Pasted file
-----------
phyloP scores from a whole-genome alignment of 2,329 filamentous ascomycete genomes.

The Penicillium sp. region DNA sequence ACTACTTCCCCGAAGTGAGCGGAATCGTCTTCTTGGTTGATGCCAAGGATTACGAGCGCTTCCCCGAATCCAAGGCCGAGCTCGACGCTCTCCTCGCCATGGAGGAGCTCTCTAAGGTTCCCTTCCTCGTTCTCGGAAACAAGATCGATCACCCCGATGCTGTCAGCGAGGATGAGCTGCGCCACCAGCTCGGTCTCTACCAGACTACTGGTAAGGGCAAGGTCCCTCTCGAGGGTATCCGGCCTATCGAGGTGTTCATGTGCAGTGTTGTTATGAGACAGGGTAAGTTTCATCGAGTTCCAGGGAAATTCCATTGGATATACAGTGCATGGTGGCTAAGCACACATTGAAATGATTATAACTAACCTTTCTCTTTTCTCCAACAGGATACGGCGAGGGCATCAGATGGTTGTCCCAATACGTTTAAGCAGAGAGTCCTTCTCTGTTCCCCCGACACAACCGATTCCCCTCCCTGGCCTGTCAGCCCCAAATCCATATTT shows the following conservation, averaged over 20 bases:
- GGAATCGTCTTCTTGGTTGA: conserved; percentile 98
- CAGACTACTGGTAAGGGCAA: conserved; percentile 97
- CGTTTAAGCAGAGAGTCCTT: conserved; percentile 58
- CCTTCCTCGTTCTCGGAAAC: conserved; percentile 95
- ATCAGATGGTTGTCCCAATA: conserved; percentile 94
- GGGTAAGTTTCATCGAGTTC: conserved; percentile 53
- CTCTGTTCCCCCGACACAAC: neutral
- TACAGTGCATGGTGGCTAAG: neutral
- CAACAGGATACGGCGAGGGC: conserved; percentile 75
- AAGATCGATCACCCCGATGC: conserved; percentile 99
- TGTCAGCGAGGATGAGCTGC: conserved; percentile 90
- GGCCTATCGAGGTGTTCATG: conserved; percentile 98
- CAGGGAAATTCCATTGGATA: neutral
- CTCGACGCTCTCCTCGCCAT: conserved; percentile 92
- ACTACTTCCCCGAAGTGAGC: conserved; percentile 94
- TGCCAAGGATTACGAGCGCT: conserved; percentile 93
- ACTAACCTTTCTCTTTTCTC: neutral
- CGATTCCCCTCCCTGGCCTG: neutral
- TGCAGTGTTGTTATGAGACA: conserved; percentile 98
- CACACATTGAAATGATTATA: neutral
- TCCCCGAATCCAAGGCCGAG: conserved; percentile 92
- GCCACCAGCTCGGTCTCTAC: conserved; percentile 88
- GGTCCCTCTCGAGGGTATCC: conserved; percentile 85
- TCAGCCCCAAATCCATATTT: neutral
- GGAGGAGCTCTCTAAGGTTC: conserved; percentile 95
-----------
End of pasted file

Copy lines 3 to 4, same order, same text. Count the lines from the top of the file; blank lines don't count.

- GGAATCGTCTTCTTGGTTGA: conserved; percentile 98
- CAGACTACTGGTAAGGGCAA: conserved; percentile 97